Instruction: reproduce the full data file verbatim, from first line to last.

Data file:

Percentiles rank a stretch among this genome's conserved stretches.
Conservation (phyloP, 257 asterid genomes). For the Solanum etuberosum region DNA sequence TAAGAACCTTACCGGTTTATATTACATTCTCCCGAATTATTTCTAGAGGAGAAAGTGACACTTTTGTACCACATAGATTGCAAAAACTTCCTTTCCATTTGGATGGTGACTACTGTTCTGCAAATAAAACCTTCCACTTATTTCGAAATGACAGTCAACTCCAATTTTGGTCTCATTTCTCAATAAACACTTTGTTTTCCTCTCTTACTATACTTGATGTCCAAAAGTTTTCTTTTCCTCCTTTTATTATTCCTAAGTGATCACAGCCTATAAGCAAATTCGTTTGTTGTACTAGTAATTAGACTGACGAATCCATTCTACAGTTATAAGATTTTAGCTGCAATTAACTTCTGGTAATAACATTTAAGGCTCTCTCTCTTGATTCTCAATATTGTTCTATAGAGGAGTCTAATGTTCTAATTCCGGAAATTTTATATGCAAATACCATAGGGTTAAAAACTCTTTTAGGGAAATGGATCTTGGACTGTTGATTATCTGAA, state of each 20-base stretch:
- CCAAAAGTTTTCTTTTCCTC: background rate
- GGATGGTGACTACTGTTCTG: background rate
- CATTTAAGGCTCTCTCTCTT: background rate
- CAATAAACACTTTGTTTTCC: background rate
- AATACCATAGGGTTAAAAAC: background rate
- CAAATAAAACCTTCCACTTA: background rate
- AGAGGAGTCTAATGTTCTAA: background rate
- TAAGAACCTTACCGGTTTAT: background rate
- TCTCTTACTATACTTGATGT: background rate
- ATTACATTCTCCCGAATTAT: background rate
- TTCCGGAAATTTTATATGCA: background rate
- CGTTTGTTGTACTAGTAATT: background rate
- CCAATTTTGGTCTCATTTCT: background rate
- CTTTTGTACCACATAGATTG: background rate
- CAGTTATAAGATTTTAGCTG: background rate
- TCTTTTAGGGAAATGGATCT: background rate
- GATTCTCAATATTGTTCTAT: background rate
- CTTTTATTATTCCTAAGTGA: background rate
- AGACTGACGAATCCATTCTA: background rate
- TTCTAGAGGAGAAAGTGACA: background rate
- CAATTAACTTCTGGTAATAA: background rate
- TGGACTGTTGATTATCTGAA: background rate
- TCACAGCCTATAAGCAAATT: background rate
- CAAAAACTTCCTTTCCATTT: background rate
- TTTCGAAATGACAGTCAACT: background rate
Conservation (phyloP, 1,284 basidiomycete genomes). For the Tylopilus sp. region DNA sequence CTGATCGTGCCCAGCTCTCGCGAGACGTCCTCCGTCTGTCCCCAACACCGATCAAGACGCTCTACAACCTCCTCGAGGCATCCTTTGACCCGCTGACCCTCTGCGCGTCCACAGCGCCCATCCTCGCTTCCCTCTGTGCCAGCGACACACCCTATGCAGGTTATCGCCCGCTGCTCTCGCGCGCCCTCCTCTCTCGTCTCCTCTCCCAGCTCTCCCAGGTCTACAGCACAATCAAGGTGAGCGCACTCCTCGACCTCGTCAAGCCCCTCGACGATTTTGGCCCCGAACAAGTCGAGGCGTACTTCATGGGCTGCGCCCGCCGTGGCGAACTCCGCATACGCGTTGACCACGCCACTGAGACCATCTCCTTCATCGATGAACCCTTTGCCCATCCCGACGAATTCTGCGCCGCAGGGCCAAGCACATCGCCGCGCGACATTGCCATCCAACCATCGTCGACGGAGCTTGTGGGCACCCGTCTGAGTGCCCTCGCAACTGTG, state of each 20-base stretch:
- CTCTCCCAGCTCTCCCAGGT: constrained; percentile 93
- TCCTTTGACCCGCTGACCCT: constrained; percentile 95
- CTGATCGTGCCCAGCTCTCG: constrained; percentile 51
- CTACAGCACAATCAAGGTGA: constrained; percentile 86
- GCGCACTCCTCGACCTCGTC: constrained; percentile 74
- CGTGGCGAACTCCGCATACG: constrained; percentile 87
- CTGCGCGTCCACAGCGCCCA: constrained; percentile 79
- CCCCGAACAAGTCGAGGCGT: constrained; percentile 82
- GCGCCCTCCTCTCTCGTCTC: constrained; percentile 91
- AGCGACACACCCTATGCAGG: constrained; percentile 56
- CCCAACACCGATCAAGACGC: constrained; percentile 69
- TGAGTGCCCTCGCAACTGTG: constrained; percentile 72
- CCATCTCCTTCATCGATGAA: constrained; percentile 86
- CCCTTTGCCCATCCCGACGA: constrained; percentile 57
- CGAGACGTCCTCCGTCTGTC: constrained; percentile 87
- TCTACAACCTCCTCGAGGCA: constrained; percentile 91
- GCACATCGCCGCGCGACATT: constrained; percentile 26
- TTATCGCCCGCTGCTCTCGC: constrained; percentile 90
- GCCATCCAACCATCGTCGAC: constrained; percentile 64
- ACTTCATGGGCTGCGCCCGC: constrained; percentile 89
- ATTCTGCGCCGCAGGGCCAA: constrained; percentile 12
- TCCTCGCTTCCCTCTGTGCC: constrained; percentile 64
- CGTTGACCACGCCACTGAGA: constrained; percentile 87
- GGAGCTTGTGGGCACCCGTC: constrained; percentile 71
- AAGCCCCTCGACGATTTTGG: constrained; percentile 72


Percentiles rank a stretch among this genome's conserved stretches.
Conservation (phyloP, 257 asterid genomes). For the Solanum etuberosum region DNA sequence TAAGAACCTTACCGGTTTATATTACATTCTCCCGAATTATTTCTAGAGGAGAAAGTGACACTTTTGTACCACATAGATTGCAAAAACTTCCTTTCCATTTGGATGGTGACTACTGTTCTGCAAATAAAACCTTCCACTTATTTCGAAATGACAGTCAACTCCAATTTTGGTCTCATTTCTCAATAAACACTTTGTTTTCCTCTCTTACTATACTTGATGTCCAAAAGTTTTCTTTTCCTCCTTTTATTATTCCTAAGTGATCACAGCCTATAAGCAAATTCGTTTGTTGTACTAGTAATTAGACTGACGAATCCATTCTACAGTTATAAGATTTTAGCTGCAATTAACTTCTGGTAATAACATTTAAGGCTCTCTCTCTTGATTCTCAATATTGTTCTATAGAGGAGTCTAATGTTCTAATTCCGGAAATTTTATATGCAAATACCATAGGGTTAAAAACTCTTTTAGGGAAATGGATCTTGGACTGTTGATTATCTGAA, state of each 20-base stretch:
- CCAAAAGTTTTCTTTTCCTC: background rate
- GGATGGTGACTACTGTTCTG: background rate
- CATTTAAGGCTCTCTCTCTT: background rate
- CAATAAACACTTTGTTTTCC: background rate
- AATACCATAGGGTTAAAAAC: background rate
- CAAATAAAACCTTCCACTTA: background rate
- AGAGGAGTCTAATGTTCTAA: background rate
- TAAGAACCTTACCGGTTTAT: background rate
- TCTCTTACTATACTTGATGT: background rate
- ATTACATTCTCCCGAATTAT: background rate
- TTCCGGAAATTTTATATGCA: background rate
- CGTTTGTTGTACTAGTAATT: background rate
- CCAATTTTGGTCTCATTTCT: background rate
- CTTTTGTACCACATAGATTG: background rate
- CAGTTATAAGATTTTAGCTG: background rate
- TCTTTTAGGGAAATGGATCT: background rate
- GATTCTCAATATTGTTCTAT: background rate
- CTTTTATTATTCCTAAGTGA: background rate
- AGACTGACGAATCCATTCTA: background rate
- TTCTAGAGGAGAAAGTGACA: background rate
- CAATTAACTTCTGGTAATAA: background rate
- TGGACTGTTGATTATCTGAA: background rate
- TCACAGCCTATAAGCAAATT: background rate
- CAAAAACTTCCTTTCCATTT: background rate
- TTTCGAAATGACAGTCAACT: background rate
Conservation (phyloP, 1,284 basidiomycete genomes). For the Tylopilus sp. region DNA sequence CTGATCGTGCCCAGCTCTCGCGAGACGTCCTCCGTCTGTCCCCAACACCGATCAAGACGCTCTACAACCTCCTCGAGGCATCCTTTGACCCGCTGACCCTCTGCGCGTCCACAGCGCCCATCCTCGCTTCCCTCTGTGCCAGCGACACACCCTATGCAGGTTATCGCCCGCTGCTCTCGCGCGCCCTCCTCTCTCGTCTCCTCTCCCAGCTCTCCCAGGTCTACAGCACAATCAAGGTGAGCGCACTCCTCGACCTCGTCAAGCCCCTCGACGATTTTGGCCCCGAACAAGTCGAGGCGTACTTCATGGGCTGCGCCCGCCGTGGCGAACTCCGCATACGCGTTGACCACGCCACTGAGACCATCTCCTTCATCGATGAACCCTTTGCCCATCCCGACGAATTCTGCGCCGCAGGGCCAAGCACATCGCCGCGCGACATTGCCATCCAACCATCGTCGACGGAGCTTGTGGGCACCCGTCTGAGTGCCCTCGCAACTGTG, state of each 20-base stretch:
- CTCTCCCAGCTCTCCCAGGT: constrained; percentile 93
- TCCTTTGACCCGCTGACCCT: constrained; percentile 95
- CTGATCGTGCCCAGCTCTCG: constrained; percentile 51
- CTACAGCACAATCAAGGTGA: constrained; percentile 86
- GCGCACTCCTCGACCTCGTC: constrained; percentile 74
- CGTGGCGAACTCCGCATACG: constrained; percentile 87
- CTGCGCGTCCACAGCGCCCA: constrained; percentile 79
- CCCCGAACAAGTCGAGGCGT: constrained; percentile 82
- GCGCCCTCCTCTCTCGTCTC: constrained; percentile 91
- AGCGACACACCCTATGCAGG: constrained; percentile 56
- CCCAACACCGATCAAGACGC: constrained; percentile 69
- TGAGTGCCCTCGCAACTGTG: constrained; percentile 72
- CCATCTCCTTCATCGATGAA: constrained; percentile 86
- CCCTTTGCCCATCCCGACGA: constrained; percentile 57
- CGAGACGTCCTCCGTCTGTC: constrained; percentile 87
- TCTACAACCTCCTCGAGGCA: constrained; percentile 91
- GCACATCGCCGCGCGACATT: constrained; percentile 26
- TTATCGCCCGCTGCTCTCGC: constrained; percentile 90
- GCCATCCAACCATCGTCGAC: constrained; percentile 64
- ACTTCATGGGCTGCGCCCGC: constrained; percentile 89
- ATTCTGCGCCGCAGGGCCAA: constrained; percentile 12
- TCCTCGCTTCCCTCTGTGCC: constrained; percentile 64
- CGTTGACCACGCCACTGAGA: constrained; percentile 87
- GGAGCTTGTGGGCACCCGTC: constrained; percentile 71
- AAGCCCCTCGACGATTTTGG: constrained; percentile 72